Currently, social-media companies must decide which content to ban, but often have to contend with overwhelming volumes of content and various legal and regulatory constraints in different countries. Johnson and co-workers’ four recommended interventions — policies 1 to 4 — take into account the legal considerations associated with banning groups and individual users. Notably, each of the authors’ suggested policies could be implemented independently by individual platforms without the need for sharing sensitive information between them, which in most cases is not legally allowed without explicit user consent.
In policy 1, the authors propose banning relatively small hate clusters, rather than removing the largest online hate cluster. This policy leverages the authors’ finding that the size distribution of online hate clusters follows a power-law trend, such that most clusters are small and only very few are large. Banning the largest hate cluster would be predicted to lead to the formation of a new large cluster from the myriad small ones. By contrast, small clusters are highly abundant — meaning that they are relatively easy to locate — and eliminating them prevents the emergence of other large clusters.
Banning whole groups of users, regardless of the size of the groups, can result in outrage in the hate community and allegations against social-media platforms that rights to free speech are being suppressed12. To avoid that, policy 2 instead recommends banning a small number of users selected at random from online hate clusters. This random-targeting approach does not require users to be spatially located or the use of sensitive user-profile information (which cannot be applied to target specific users), thus avoiding potential violations of privacy regulations. However, the effectiveness of this approach depends heavily on the structure of the social network, because the topological characteristics of networks strongly shape their resilience to random failures or targeted attacks.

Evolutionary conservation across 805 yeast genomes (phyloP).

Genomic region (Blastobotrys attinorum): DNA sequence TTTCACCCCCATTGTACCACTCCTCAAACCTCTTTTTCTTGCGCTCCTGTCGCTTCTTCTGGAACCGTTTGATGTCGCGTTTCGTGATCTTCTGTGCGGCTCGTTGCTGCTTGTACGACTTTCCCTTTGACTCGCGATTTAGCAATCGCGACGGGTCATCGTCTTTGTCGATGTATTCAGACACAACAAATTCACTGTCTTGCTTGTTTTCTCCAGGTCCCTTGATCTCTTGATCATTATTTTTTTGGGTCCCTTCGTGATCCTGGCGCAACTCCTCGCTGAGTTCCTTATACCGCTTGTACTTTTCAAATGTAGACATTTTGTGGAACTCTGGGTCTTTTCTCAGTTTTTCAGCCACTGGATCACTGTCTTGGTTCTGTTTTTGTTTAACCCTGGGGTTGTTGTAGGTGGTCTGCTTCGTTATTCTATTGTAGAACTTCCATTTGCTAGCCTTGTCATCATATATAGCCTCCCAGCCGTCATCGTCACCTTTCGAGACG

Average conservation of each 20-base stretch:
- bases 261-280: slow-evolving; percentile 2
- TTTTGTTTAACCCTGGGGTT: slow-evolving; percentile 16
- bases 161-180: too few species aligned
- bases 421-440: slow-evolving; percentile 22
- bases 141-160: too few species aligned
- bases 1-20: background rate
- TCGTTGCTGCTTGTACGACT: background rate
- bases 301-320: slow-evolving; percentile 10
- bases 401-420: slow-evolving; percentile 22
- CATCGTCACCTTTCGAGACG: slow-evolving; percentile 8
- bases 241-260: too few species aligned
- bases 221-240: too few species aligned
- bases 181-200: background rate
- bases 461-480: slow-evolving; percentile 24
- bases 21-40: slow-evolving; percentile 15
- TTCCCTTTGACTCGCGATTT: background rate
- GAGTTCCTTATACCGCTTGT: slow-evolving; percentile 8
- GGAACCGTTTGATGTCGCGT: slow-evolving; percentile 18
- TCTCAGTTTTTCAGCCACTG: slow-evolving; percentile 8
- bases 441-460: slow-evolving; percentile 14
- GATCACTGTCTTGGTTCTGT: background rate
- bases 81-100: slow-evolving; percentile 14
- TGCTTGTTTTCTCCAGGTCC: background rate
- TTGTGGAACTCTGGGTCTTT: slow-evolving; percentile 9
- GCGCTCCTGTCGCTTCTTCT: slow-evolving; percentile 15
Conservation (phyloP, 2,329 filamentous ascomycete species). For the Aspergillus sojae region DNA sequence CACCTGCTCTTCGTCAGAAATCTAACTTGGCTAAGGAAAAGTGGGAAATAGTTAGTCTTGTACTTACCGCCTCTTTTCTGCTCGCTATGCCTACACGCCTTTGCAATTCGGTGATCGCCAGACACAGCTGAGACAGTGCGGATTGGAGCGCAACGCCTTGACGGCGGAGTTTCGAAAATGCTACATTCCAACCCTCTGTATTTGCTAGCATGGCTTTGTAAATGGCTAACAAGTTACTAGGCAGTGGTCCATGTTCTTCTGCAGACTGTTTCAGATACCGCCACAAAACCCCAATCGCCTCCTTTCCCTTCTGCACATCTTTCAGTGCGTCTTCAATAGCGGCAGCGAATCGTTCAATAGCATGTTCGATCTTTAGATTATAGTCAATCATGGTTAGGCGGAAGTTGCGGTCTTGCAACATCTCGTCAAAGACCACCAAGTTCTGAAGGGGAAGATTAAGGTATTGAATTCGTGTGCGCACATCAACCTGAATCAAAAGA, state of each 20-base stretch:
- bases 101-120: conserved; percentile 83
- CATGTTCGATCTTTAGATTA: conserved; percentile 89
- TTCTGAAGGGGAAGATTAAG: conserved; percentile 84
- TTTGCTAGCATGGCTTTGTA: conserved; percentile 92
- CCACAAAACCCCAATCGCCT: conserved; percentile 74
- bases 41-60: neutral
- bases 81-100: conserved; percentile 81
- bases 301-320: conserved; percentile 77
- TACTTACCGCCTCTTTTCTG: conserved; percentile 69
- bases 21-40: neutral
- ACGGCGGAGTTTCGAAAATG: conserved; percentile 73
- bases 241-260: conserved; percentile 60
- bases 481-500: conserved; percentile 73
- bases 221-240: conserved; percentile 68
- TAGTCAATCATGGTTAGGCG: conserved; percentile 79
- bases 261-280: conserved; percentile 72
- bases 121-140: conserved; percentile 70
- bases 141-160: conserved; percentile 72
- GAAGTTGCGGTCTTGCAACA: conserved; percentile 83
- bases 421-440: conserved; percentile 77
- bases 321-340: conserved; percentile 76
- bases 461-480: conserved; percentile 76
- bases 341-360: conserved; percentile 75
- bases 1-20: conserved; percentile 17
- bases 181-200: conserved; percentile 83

Policy 3 leverages the finding that clusters self-organize from an initially disordered group of users; it recommends that platform administrators promote the organization of clusters of anti-hate users, which could serve as a ‘human immune system’ to fight and counteract hate clusters. Policy 4 exploits the fact that many hate groups online have opposing views. The policy suggests that the platform administrators introduce an artificial group of users to encourage interactions between hate clusters that have opposing views, with a view to the hate clusters subsequently battling out their differences among themselves. The authors’ modelling demonstrated that such battles would effectively remove large hate clusters that have opposing views. Once put into action, policies 3 and 4 would require little direct intervention by the platform administrators; however, setting opposing clusters against each other would require meticulous engineering.
The authors recommend caution in assessing the advantages and disadvantages of adopting each policy, because the feasibility of implementing a policy will rely on available computational and human resources, and legal privacy constraints. Moreover, any decisions about whether to implement one policy over another must be made on the basis of empirical analysis and data obtained by closely monitoring these clusters.
Over the years, it has become apparent that effective solutions to dealing with online hate and the legal and privacy issues that arise from online social-media platforms cannot arise solely from individual industry segments, but instead will require a combined effort from technology companies, policymakers and researchers. Johnson and colleagues’ study provides valuable insights, and their proposed policies can serve as a guideline for future efforts.
Nature 573, 203-204 (2019)
Noemi Derzsy contributed to this article in her personal capacity; the views expressed are her own and do not necessarily represent the views of AT&T.